CANTON — St. Lawrence University hockey coach Mark Morris has been preaching the value of communication to his team all season.
Apparently with only one game left in the regular season, the Saints haven’t learned that lesson yet.
After leading for most of the game, St. Lawrence surrendered two goals in the final seven minutes and eight seconds of the game — capped by Nick Jermain’s gamer winner with 1:24 remaining — in a 3-2 ECAC Hockey loss to Quinnipiac on Friday night before a turnout of 1,358 at Appleton Arena.
“It’s happened too many times is what it amounts to,” Morris said. “We took a lead going into the third (period) and poor communication and a couple of bad bounces turns a fairly solid effort into a loss.”
With the setback, the Saints, which slipped to 7-24-2 on the season, including 3-17-1 in league play, are assured of finishing in last place in the conference — becoming only the third team in program history to do so.
“It definitely sucks,” said St. Lawrence junior goalie Arthur Brey. “We have to learn to be better.”
St. Lawrence has lost six of its past seven games — all this month — and its fourth straight.
“Yeah, this one stinks,” Brey said. “I thought we deserved to win, but mistakes we’ve been making all year, we made them again tonight. Taking penalties, not getting pucks out, not blocking shots — and it bit us in the butt.”
With St. Lawrence leading 2-1 on sophomore Ryan Garvey’s goal early in the second period, the Bobcats clawed their way back in the final minutes.
“It’s just exasperating,” Morris said. “These are winnable games and it’s happened again and again. These are hard lessons to learn and certainly not much fun when you’re chasing your tail late in the game. What it boils down to is having better communication.”
Chase Priskie scored the tying goal while Quinnipiac (14-15-4, 9-10-2) was on the power play 12:52 into the third period.
“We had full possession of the puck and had a chance to clear it,” Morris said. “We had two guys with the puck on their sticks and those pucks have to go down 200 feet on a clear. We turned it over twice with full possession on the tying goal.”
Then Jermain, who also scored in the first period, was credited with the deciding goal as his shot from the left point deflected off a St. Lawrence defender’s skate and through Brey’s legs with 1:14 left in regulation.
“If you look back on it, we gave them a lot of chances, they hit a lot of posts,” Brey said of Quinnipiac. “So it’s kind of fitting that’s how that game-winning goal goes in, it’s just bad luck. But the events that led up to that … Guys have to step up in those high-pressure situations and someone needs to take charge.”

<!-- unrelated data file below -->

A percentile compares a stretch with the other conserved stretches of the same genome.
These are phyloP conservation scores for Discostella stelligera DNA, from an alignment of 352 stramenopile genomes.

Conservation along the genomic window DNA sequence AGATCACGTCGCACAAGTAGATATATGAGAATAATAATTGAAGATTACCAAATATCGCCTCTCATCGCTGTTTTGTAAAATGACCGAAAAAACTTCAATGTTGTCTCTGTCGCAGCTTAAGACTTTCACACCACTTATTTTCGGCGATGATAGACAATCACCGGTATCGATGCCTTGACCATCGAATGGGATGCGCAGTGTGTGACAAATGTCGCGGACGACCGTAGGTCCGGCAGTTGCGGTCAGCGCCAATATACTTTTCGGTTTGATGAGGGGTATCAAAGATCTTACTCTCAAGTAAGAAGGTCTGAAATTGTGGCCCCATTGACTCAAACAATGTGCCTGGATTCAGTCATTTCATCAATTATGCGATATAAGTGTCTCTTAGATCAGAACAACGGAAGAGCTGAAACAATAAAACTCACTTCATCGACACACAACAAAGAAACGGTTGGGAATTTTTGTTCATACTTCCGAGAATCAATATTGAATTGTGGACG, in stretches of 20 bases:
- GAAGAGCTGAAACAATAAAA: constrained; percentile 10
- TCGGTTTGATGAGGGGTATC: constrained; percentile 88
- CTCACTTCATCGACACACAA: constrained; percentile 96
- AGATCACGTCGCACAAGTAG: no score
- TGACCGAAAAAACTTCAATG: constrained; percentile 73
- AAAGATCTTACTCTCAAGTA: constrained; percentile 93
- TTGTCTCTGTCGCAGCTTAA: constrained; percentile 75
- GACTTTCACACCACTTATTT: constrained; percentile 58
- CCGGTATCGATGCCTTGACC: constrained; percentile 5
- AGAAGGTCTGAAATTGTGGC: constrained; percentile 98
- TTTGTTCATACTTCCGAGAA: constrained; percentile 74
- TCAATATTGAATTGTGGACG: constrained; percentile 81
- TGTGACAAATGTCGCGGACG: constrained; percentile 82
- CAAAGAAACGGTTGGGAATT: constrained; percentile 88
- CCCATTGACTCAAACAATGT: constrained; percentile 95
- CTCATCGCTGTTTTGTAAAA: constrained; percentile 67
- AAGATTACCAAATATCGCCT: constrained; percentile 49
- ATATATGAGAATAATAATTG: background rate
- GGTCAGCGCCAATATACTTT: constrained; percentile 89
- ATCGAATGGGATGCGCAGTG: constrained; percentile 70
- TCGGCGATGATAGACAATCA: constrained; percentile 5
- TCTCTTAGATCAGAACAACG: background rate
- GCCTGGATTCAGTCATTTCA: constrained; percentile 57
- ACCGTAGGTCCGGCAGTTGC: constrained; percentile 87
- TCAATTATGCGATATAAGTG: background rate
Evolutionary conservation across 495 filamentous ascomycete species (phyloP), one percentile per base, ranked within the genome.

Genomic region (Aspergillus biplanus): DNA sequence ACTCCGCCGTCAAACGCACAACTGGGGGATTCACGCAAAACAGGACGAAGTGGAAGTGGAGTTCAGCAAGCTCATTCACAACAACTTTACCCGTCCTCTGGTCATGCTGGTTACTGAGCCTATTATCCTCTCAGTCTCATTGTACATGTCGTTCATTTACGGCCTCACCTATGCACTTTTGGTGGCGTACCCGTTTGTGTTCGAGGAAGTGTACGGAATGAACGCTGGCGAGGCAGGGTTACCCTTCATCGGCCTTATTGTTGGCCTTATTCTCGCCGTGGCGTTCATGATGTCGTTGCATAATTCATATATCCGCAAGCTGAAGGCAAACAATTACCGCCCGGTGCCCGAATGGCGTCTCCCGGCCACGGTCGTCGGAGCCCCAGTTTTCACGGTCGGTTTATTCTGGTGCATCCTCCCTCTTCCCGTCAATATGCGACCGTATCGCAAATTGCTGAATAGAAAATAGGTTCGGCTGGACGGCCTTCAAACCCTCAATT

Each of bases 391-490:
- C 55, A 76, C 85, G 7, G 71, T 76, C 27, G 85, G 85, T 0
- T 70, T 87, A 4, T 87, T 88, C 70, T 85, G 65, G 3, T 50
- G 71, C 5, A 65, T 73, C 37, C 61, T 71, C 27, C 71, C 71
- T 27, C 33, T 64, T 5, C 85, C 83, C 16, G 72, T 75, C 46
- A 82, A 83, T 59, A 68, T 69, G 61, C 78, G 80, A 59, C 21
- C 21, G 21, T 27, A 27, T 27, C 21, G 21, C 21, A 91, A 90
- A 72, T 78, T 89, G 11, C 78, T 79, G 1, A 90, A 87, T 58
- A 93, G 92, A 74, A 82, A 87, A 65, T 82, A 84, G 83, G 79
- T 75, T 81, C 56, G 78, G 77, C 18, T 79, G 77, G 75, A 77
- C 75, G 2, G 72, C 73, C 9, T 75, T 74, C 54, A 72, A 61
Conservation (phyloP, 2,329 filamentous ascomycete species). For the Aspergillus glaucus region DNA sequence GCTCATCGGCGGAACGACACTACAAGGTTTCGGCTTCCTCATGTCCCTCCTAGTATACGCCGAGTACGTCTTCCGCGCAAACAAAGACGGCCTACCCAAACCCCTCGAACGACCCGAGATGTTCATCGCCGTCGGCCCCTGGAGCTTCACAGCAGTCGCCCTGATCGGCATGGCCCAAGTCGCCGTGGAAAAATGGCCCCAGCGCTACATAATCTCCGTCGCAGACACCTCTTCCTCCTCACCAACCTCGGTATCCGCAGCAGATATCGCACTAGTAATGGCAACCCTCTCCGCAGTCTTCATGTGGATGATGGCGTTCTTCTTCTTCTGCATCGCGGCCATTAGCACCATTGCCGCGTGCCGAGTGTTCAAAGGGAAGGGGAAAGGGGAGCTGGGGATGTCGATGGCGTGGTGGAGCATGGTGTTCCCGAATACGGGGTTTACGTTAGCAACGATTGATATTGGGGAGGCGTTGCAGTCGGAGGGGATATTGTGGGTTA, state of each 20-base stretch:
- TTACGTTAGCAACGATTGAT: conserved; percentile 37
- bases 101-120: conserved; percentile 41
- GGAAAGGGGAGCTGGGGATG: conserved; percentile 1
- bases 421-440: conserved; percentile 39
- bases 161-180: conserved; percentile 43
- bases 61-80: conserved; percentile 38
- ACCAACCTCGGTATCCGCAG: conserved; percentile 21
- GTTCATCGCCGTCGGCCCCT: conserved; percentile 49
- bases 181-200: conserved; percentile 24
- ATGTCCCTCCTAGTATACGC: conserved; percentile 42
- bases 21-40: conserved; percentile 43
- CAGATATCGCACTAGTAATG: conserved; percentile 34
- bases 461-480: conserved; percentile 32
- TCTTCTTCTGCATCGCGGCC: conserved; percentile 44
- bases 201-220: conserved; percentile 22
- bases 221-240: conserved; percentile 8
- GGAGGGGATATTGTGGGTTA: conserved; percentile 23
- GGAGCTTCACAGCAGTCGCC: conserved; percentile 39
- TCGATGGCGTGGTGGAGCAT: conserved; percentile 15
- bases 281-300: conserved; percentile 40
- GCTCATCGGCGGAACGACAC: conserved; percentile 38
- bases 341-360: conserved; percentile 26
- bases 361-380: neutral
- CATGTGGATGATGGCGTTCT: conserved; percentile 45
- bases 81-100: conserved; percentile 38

The latest loss by the Saints occurred in all but familiar fashion to the team and Morris as well.
“It seems like we’ve had a lot of these games this year already,” said junior forward Michael Laidley, who scored St. Lawrence’s first goal of the night. “I thought we played well for the majority of the game and we put some pressure on them, but some mental mistakes cost us at the end.”
Heading into the game, St. Lawrence received considerable reinforcements on the injury front as forwards Jacob Pritchard and Michael Ederer, as well as defensemen Nolan Gluchowski and Dylan Woolf all returned to action.
“I definitely think we had a full lineup for the first time in a while,” said Brey, who finished with 32 saves. “So we had a lot of energy, guys were jumping, guys who hadn’t been in the lineup brought energy to the other guys. I just think we’re a young team and we learn things the hard way.”
After Quinnipiac struck first on Jermain’s first goal of the night as he scored only 2:19 into the game, Laidley tied the game at 1-1 with his goal with 3:03 left in the opening period, with freshman Jake Stevens assisting.
Stevens also assisted on Garvey’s go-ahead goal on a rebound 5:13 into the second period.
Sophomore goalie Andrew Shortridge finished with 28 saves, including stopping all 10 shots he faced in the third period, for the Bobcats.
“We were resilient,” Quinnipiac coach Rand Pecknold said. “We just stayed the course, we found a way as Chase scored that big one to tie it up and then won it late. We had a big penalty kill at the end and had some big blocks. I thought the guys played well and deserved to win.”
Only two previous Saints teams finished last in the conference — in the 1964-65 season when the team finished last among 15 teams — and in the 1979-80 campaign, when the squad finished fifth in the ECAC West Division and also with the worst record in the league that campaign.